The use of a trimming chuck as I have shown earlier is still by far the easiest tool to trim these tall stems without leaving a lot of marks on the form.
The honey jar and mug order for Savannah Bee was completed and delivered in late June, and the pieces were very welcome, as they had sold out of the pieces delivered in October.
|Taken at the Savannah Bee storeroom, Savannah, GA|
|Rest of order during count. No breakage during transport|
With all of the orders filled, it was time to complete some on my Honey Do list. My wife had been using some of my old larger jars for flower arrangements. However some of the jars were not quite right to hold large flower arrangements and she asked me to make her some floor vases.
On the left is one of these. There was an interesting lesson learned, that I will have to remember in the future. I have been using a white base glaze over the entire form on my pots. This was because when working with the Hazelnut Brown from Standard Ceramics I was not satisfied with the color of the glazes on the bare clay. The dipping of the entire form in the base white liner allowed me a rich variation in color and brightness that did not occur over the bare clay with the sprayed on glazes. I continued to use the same technique on the 630 white clay, but over time was frustrated as the Cream Rust glaze would appear bleached out. The pot on the left was glazed inside and out with the white liner glaze, but only to the shoulder line, leaving the bottom area unglazed before spray glazing.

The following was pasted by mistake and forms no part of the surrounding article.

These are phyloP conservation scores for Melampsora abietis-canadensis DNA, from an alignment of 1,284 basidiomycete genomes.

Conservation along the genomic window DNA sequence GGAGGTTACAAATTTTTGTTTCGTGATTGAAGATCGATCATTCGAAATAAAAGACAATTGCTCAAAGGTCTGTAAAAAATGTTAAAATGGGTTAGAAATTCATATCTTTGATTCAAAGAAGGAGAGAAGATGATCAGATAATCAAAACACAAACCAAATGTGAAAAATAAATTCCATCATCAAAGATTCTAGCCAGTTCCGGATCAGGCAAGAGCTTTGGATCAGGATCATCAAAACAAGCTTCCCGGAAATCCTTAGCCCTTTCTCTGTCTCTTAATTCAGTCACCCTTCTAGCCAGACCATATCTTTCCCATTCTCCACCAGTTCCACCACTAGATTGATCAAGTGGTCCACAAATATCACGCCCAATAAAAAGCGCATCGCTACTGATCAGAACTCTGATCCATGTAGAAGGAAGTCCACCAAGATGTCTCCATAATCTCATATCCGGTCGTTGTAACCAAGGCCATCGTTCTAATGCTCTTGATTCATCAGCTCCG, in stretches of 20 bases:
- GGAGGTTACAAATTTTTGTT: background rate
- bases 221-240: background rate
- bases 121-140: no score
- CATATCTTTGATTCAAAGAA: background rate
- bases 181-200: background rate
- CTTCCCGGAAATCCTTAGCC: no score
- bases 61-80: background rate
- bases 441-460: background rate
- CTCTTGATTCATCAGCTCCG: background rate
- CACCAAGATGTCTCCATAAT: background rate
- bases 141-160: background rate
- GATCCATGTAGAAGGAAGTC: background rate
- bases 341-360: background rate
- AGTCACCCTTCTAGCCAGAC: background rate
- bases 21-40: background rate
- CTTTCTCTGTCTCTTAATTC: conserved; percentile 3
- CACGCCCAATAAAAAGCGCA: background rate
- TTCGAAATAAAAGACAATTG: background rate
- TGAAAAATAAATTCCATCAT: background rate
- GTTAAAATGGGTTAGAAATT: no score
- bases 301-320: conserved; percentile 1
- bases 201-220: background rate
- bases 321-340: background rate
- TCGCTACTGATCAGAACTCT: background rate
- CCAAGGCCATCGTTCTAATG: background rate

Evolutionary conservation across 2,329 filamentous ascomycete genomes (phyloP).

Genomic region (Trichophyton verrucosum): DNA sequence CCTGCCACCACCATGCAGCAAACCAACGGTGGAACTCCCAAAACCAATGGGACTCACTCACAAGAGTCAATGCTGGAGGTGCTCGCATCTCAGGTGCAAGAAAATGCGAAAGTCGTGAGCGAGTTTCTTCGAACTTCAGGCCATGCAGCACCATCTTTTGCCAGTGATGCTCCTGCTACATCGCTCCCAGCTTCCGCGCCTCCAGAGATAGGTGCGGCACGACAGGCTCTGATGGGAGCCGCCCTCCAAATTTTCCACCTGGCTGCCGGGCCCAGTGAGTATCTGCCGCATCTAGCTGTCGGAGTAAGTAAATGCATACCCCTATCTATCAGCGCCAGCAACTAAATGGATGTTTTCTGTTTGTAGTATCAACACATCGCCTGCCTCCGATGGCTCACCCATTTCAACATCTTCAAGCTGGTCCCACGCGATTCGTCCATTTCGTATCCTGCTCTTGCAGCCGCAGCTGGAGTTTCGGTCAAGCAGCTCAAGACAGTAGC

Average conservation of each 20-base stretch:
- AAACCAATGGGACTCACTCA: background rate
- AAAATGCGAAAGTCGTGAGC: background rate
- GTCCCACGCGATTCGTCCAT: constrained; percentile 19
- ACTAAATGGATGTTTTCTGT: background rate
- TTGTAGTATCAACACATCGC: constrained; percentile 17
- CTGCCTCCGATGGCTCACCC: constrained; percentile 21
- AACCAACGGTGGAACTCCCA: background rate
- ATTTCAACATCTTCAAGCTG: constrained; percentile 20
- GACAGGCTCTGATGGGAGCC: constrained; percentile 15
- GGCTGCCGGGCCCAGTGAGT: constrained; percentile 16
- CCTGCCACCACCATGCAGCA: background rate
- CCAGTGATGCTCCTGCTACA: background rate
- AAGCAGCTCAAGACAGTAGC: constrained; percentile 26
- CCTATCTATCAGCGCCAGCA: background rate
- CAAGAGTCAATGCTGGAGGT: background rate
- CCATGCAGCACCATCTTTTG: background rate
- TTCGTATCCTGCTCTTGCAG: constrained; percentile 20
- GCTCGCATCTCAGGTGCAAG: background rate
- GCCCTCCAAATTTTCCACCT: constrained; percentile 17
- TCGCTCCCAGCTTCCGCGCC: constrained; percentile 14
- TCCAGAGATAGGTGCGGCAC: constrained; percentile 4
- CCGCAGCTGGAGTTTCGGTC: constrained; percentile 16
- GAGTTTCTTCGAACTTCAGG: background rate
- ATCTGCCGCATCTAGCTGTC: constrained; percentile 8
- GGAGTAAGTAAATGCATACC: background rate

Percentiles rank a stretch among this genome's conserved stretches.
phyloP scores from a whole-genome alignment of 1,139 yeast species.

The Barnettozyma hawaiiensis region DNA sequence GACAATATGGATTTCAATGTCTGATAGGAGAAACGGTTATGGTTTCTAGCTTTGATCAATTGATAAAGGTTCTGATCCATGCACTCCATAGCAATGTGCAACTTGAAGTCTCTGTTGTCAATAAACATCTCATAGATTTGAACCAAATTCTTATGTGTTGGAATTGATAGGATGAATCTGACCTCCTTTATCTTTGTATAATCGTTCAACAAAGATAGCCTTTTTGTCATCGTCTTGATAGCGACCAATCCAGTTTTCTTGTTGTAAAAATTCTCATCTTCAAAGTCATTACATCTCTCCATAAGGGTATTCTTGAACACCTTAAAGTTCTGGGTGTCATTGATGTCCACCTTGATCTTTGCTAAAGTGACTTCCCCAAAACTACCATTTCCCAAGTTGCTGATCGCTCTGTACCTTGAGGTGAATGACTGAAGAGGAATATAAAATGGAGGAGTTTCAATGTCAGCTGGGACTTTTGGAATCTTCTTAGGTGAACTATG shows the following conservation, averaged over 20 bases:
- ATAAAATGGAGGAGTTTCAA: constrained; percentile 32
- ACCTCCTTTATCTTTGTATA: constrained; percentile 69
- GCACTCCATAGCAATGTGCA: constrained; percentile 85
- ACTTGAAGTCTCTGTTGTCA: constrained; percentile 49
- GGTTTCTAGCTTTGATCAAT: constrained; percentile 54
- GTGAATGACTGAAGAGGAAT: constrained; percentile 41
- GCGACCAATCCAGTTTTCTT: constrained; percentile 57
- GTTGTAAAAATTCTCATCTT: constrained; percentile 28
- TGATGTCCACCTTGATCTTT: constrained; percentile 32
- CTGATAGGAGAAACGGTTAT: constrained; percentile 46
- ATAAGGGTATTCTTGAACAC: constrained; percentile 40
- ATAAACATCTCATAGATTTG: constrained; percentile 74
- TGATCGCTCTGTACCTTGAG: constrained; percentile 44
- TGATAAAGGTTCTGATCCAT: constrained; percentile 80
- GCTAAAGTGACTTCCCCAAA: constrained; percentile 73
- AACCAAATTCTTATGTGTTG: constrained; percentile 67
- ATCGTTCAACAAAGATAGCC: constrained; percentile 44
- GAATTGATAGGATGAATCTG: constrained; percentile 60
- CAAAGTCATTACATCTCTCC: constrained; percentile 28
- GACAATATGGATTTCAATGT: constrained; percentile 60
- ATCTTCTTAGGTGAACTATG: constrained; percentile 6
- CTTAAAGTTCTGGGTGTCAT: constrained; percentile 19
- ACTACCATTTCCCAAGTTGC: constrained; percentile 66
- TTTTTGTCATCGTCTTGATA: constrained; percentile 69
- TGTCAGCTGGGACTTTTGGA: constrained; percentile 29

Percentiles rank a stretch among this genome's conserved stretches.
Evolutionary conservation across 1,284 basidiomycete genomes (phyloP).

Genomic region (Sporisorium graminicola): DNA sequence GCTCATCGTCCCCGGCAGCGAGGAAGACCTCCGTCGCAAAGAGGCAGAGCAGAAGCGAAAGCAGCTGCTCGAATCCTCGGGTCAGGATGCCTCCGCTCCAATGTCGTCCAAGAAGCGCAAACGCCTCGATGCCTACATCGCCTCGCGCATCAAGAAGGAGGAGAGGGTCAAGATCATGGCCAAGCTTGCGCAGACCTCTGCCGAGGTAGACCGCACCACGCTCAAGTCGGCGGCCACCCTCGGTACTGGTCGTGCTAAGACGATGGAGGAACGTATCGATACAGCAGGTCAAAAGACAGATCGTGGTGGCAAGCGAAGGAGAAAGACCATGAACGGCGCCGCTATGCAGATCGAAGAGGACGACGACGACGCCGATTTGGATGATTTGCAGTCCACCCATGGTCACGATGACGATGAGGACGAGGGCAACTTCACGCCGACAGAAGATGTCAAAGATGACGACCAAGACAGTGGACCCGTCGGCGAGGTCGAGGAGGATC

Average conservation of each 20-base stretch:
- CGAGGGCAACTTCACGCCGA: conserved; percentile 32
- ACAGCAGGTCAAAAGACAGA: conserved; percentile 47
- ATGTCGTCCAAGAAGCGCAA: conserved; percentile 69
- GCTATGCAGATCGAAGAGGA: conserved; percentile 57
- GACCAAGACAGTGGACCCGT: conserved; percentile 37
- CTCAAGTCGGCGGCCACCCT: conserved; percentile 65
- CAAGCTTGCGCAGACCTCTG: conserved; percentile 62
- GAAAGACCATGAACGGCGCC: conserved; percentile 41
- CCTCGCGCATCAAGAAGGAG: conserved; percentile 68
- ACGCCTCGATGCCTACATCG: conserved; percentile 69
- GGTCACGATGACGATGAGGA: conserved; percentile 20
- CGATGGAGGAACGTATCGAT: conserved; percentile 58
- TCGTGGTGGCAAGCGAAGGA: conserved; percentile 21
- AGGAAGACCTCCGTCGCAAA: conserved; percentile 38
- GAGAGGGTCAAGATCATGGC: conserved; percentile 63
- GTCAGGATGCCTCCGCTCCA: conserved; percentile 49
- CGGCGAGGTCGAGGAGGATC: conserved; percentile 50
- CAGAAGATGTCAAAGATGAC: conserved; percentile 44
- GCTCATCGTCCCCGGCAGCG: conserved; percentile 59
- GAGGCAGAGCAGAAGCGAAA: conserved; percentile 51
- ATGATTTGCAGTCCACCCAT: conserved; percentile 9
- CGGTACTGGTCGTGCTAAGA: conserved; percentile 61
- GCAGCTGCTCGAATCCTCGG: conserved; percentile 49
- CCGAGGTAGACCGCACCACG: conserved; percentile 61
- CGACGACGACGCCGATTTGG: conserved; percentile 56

Compared to the vases
below where there is very little brown showing. My overglaze sprays include a Variegated Blue, and Rutile Green along with the Cream Rust.
|Floor vase dipped in White glaze inside and out|